Ousted Egyptian president Mohamed Morsi is to be tried for inciting violence against protesters. He will be also tried, along with many other public figures, for “insulting the judicial authority.”

Will this trial change the judicial system of Egypt? Two months ago, many judges withdrew from trying many Islamist leaders. While some people attributed this to these judges’ scruples about trying innocent people on fabricated charges, others thought the judges were afraid of the Islamists’ reaction if their leaders were found guilty.

Muslim Brotherhood activists, like millions of Egyptians, feel that Egypt’s judge-only system is unfair and biased, and claim that the trials of, for example, ousted president Hosni Mubarak and his regime, were show trials. They see that the rights of the victims of January 25 Revolution have been deliberately damaged by Egyptian judges (whose appointments, in the eyes of so many Egyptian people, involve bribery and corruption).

The Egyptian constitution depicts the judge as a strict father, who has legal authority and legal knowledge. The judge conducts the trial, knows right from wrong, and commands respect. He is both judge and jury. He is both peer-reviewer and scientific committee.

You’re not allowed to comment on his verdicts. If you do, you will be punished.

However, the large majority of Egyptian people, as can be seen everywhere, on streets, the TV, and newspaper pages, are not happy with this judge-only system. So isn’t it time for ordinary people to have a say in how the justice system operates? In other words, won’t it be more democratic to apply the jury system in Egypt? Furthermore, haven’t juries played an essential role around the world, especially in big cases, such as mafia trials in Italy? In an answer via email to my question, Prof. Laurence H. Tribe, Professor of Constitutional Law at Harvard University, said: “It would be presumptuous of me to offer an opinion on how fair or unfair your current judge-only system is or how much it might be improved (or, conceivably, changed for the worse) by the adoption of a jury system.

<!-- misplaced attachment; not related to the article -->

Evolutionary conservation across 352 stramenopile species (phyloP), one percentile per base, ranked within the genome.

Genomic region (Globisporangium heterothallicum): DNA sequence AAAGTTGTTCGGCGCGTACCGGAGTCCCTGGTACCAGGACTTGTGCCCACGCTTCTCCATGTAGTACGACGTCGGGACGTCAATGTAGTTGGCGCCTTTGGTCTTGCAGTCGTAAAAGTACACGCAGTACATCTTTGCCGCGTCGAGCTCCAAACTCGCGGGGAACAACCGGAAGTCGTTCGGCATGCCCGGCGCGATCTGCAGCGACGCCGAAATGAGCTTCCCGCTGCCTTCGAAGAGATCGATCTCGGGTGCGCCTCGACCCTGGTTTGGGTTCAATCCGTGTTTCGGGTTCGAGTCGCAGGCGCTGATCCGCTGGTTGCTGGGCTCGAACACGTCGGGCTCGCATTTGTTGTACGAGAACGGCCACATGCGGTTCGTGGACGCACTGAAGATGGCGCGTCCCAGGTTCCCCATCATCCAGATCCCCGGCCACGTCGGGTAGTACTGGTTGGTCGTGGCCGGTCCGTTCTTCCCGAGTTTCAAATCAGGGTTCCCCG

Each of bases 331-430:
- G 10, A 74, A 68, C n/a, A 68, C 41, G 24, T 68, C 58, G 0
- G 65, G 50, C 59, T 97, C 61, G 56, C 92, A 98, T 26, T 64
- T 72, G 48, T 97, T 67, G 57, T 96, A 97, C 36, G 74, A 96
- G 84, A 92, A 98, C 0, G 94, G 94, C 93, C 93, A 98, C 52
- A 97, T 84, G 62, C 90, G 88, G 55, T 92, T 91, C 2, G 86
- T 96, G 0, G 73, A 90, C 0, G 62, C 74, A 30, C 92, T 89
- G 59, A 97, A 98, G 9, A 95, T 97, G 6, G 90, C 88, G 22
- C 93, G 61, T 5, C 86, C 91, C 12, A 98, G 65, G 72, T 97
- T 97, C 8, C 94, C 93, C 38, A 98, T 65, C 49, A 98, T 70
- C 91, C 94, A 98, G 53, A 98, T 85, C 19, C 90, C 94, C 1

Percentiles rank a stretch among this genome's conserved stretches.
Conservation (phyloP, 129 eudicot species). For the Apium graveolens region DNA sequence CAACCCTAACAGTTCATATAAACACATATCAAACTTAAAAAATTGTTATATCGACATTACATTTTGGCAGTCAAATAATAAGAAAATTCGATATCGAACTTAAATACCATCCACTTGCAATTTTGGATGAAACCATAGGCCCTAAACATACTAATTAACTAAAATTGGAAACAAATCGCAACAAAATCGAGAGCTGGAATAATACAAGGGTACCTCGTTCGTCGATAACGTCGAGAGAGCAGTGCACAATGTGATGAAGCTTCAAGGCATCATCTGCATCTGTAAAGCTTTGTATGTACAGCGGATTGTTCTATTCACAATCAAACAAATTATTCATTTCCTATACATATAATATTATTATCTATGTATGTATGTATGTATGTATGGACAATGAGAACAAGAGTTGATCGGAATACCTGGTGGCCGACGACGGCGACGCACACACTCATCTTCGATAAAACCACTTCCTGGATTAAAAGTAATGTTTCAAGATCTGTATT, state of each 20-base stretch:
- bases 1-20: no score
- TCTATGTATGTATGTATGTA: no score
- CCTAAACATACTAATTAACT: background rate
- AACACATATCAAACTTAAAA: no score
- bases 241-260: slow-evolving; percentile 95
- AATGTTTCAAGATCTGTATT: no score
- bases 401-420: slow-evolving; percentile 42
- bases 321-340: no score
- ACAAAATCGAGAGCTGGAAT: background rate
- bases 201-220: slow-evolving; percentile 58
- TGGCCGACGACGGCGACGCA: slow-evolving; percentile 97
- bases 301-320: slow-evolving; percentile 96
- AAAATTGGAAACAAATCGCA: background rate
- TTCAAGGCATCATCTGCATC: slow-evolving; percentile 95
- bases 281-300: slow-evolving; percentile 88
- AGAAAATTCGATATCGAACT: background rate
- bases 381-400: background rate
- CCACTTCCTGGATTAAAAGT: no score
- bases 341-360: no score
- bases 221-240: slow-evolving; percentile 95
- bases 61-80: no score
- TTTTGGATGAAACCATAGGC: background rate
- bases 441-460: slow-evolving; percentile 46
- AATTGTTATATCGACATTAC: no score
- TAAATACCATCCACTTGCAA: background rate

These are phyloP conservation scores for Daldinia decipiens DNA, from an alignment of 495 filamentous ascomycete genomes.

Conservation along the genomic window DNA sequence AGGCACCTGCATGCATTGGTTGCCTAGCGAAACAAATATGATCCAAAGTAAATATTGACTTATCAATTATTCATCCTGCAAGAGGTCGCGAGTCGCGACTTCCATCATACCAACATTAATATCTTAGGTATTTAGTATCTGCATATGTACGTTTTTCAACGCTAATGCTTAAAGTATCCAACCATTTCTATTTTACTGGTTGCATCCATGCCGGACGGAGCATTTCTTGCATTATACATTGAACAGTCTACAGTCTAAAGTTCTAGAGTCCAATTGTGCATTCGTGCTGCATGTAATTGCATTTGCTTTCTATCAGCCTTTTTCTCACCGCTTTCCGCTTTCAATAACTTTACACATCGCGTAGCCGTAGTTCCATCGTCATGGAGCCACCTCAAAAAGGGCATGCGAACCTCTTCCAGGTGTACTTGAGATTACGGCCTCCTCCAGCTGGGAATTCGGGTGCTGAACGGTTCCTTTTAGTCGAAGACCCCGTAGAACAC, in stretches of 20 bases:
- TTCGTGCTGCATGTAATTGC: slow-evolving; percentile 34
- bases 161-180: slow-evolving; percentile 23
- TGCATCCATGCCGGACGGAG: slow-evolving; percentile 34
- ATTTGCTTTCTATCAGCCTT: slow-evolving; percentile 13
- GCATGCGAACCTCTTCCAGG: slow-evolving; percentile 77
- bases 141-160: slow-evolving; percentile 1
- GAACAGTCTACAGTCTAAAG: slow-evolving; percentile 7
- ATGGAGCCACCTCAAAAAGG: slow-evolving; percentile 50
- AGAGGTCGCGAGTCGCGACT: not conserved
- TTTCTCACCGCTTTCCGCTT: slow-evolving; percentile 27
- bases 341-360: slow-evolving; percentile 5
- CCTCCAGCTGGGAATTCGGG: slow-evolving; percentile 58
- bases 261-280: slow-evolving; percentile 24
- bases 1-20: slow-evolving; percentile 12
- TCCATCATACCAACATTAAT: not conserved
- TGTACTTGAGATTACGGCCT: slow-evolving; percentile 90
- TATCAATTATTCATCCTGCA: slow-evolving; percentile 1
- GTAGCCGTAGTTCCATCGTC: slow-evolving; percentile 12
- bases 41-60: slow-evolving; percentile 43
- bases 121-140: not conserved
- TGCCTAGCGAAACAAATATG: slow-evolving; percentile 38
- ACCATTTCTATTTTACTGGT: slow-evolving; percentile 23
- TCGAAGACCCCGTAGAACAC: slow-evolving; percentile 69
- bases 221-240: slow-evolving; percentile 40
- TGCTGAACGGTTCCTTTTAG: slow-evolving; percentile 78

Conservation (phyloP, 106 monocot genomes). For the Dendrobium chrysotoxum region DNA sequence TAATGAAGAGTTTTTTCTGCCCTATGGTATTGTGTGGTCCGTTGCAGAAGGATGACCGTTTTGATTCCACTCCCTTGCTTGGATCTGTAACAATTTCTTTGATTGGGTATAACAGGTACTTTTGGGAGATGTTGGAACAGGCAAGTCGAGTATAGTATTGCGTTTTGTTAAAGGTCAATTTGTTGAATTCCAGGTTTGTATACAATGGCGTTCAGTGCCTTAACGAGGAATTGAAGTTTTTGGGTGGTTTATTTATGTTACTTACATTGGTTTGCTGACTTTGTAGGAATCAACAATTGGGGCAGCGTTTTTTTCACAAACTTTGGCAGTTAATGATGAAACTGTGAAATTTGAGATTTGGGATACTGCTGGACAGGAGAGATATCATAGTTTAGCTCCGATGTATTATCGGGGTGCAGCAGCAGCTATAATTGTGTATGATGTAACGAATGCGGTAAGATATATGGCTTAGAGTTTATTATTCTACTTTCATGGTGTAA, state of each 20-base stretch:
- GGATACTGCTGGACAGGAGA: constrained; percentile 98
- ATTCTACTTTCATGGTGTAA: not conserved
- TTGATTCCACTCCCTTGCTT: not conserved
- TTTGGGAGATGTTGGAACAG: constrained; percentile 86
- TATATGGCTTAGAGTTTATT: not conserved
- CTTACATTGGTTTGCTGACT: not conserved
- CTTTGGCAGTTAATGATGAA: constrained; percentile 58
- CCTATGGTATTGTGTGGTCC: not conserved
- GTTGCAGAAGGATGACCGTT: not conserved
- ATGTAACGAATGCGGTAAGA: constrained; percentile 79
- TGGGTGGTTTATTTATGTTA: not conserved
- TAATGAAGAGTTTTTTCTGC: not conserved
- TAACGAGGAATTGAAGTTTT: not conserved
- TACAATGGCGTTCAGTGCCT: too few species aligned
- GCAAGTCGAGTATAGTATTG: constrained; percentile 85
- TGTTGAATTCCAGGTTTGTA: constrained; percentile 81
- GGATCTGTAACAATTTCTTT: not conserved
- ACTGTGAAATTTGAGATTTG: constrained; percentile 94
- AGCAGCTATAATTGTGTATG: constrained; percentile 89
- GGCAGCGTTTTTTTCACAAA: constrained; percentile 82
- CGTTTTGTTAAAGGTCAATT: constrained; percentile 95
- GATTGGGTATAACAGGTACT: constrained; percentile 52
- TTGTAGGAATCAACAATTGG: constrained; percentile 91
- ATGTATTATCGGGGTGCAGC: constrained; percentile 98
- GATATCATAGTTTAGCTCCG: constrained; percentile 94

In our country, and in light of our traditions, juries have proven to be essential to what we deem fair both in criminal trials and in civil trials, but it’s not possible to translate that experience into your setting without taking the entire context into account.”

Prof. David Rossman of Boston University School of Law, however, said: “Selecting juries from the community gives ordinary people a say in how the justice system operates.

That makes it more legitimate in the eyes of the people. In the American jury system, if the jury finds a defendant not guilty, no judge can overturn that decision. So the people are the ultimate check on the exercise of state power.

“Anyone charged with a crime that has a punishment of more than six months imprisonment is entitled to a jury. And yes, juries are used in mafia trials as well as every other type of criminal case.”

Likewise, Prof. Stanley Z. Fisher of Boston University School of Law stated: “Overall, I believe that the availability of jury trial (although the jury is, in fact, rarely used in the US) is a blessing for upholding the individual’s right to a fair trial. The jury system is more expensive to operate than trial by professional judges, but it is also more democratic: lay persons drawn from the community are less vulnerable to political pressure from above, and more reflective of community sentiment.